Standing Half Bow Pose, Utthita Ardha Dhanurasana: Yoga Poses for Balance
Utthita Ardha Dhanurasana – this standing balance backbend enhances the elasticity of the spine while toning the abdominal organs and strengthening legs. The balance aspect is a reminder that strength and grace are possible at the same time.
1. Stand in mountain pose. Inhale deeply onto the full length of your body. Gradually transfer your weight on to the left foot, and take your right foot back to place the big toe on the floor behind you. With hands on hips, lift out of your lower back and arch your back into a long bend.
2. Bend the right knee and lift the heel high in the air. Stay in this backbend for a few breaths to strengthen the back muscles.
3. Bring the heel toward the right buttock, reach back with the right hand, and grasp the outer ankle with the right hand. Press the right foot back while you pull the ankle forward with your right hand to create as big an arch in your ‘bow’ as possible. Lift the right leg backward to bring the thigh more parallel to the floor and your shin more vertical, sole of the foot facing upward. Press you’re right hip and right side ribs forward to square your torso to the front.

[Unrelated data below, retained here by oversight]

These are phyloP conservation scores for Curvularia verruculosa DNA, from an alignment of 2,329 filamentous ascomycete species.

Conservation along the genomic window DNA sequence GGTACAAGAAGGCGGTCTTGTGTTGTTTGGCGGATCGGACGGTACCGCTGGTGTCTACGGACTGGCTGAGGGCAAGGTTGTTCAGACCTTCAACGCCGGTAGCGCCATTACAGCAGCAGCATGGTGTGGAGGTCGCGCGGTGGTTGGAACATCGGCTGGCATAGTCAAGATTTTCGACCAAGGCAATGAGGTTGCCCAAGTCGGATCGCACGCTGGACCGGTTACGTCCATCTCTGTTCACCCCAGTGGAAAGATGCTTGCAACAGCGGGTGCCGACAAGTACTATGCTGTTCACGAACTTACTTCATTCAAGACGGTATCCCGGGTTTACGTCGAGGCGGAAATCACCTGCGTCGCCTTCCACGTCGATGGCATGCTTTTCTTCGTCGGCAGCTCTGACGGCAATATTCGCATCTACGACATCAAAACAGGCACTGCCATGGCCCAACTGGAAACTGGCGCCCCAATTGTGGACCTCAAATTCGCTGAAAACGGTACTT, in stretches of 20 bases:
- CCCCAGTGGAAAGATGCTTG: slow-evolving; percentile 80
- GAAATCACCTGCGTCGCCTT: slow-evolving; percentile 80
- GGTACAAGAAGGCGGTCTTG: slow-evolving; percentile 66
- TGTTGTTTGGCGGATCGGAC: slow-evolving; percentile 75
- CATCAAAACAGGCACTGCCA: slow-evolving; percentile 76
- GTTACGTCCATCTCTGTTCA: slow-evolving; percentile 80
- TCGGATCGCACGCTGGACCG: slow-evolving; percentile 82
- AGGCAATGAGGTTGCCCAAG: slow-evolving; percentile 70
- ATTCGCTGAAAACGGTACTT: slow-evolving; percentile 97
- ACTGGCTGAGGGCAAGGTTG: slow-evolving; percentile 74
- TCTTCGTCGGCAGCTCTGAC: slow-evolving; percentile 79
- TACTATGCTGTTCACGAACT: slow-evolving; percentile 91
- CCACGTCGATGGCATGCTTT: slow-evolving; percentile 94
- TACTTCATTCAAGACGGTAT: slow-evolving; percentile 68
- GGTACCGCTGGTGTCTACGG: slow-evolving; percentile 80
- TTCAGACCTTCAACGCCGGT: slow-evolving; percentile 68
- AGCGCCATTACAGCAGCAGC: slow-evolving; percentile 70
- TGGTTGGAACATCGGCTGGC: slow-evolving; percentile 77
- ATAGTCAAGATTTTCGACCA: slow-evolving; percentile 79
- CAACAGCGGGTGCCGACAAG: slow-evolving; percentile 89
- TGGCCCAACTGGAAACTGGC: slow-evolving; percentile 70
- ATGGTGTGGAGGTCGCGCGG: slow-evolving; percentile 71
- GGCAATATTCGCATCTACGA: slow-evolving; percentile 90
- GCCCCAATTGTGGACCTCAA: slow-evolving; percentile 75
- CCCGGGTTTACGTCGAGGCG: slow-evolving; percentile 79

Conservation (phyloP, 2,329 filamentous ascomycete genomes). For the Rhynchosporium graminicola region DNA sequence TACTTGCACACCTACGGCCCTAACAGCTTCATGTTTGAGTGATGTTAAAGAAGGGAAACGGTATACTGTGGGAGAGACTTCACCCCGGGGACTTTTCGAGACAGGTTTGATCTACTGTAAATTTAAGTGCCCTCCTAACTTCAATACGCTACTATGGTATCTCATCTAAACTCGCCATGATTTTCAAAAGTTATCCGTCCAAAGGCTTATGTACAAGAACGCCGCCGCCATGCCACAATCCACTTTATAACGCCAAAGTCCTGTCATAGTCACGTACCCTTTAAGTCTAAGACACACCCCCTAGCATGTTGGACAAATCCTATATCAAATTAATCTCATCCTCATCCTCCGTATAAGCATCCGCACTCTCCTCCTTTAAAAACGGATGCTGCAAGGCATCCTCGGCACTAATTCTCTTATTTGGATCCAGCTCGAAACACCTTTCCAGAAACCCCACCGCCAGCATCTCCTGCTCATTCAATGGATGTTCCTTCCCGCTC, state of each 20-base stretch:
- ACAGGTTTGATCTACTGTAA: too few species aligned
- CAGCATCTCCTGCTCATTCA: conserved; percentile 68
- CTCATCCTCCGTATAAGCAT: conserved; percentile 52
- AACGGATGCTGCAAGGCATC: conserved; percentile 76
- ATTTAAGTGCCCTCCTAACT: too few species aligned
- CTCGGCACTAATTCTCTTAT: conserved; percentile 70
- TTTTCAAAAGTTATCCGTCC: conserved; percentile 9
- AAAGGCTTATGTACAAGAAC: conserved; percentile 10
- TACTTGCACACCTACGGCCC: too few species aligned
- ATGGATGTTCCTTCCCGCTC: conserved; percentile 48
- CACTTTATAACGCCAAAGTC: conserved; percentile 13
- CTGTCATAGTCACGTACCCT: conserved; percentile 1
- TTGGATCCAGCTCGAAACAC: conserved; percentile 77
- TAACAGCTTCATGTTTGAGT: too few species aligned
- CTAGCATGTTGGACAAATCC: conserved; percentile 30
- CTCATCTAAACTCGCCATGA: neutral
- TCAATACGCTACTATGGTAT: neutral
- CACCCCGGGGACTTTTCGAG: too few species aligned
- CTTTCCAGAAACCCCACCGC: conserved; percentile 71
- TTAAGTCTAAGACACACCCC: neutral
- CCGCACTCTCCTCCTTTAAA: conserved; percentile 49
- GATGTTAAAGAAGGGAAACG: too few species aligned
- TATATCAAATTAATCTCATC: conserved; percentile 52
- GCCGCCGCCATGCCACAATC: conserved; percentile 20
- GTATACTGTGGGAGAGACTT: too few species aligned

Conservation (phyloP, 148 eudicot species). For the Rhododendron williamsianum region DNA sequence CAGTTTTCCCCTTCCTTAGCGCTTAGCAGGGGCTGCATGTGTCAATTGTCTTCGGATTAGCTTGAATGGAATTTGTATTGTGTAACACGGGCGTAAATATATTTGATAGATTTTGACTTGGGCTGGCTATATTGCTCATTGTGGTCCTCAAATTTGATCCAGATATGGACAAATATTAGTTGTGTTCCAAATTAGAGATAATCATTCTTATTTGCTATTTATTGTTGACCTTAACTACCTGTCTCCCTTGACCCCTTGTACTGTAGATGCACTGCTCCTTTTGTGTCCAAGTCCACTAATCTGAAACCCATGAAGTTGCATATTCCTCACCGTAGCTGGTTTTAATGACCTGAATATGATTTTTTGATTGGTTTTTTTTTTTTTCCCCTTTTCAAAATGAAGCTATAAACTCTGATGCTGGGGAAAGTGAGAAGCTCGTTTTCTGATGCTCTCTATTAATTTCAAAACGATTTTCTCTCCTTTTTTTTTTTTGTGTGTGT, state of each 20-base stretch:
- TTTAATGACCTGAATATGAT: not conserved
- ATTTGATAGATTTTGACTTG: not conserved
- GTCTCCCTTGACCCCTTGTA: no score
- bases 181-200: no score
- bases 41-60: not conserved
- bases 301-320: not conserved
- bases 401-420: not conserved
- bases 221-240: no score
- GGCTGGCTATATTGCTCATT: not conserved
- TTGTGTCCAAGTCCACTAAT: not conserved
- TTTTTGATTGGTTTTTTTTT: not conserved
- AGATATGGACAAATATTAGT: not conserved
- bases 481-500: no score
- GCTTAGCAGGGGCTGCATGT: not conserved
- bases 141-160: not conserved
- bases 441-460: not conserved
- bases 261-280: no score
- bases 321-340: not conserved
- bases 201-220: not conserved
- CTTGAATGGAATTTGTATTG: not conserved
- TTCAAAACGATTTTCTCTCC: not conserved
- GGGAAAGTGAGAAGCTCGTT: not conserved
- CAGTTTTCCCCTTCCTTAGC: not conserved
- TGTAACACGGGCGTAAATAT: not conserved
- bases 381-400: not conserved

4. Bend the supporting leg and lean forward as you raise the left arm parallel to the floor, palm facing up. Bring the tips of the index finger and thumb together. With eyes soft, gaze at the point of union between finger and thumb. Breath smoothly and evenly, balancing with ease and grace on the left leg as the right foot continues to push backward and upward. Focus on allowing the curve of the spine to flow up behind the heart has you push the chest open and keep the shoulders even.
5. Release the right foot as you exhale. Return to stand evenly in mountain pose. Repeat on the other side.
- Restful Deep Forward Fold
- Single Leg Forward Bend
- Do not go to the final stage
- Practice near a wall for balance
Standing Half Bow Pose, Utthita Ardha Dhanurasana Counter Poses
In yoga we use a counter pose in a sequence; For example, a twist follows a backbend to “neutralize” the spine, or a forward bend follows a backbend to help lengthen the spine and calm the nervous system.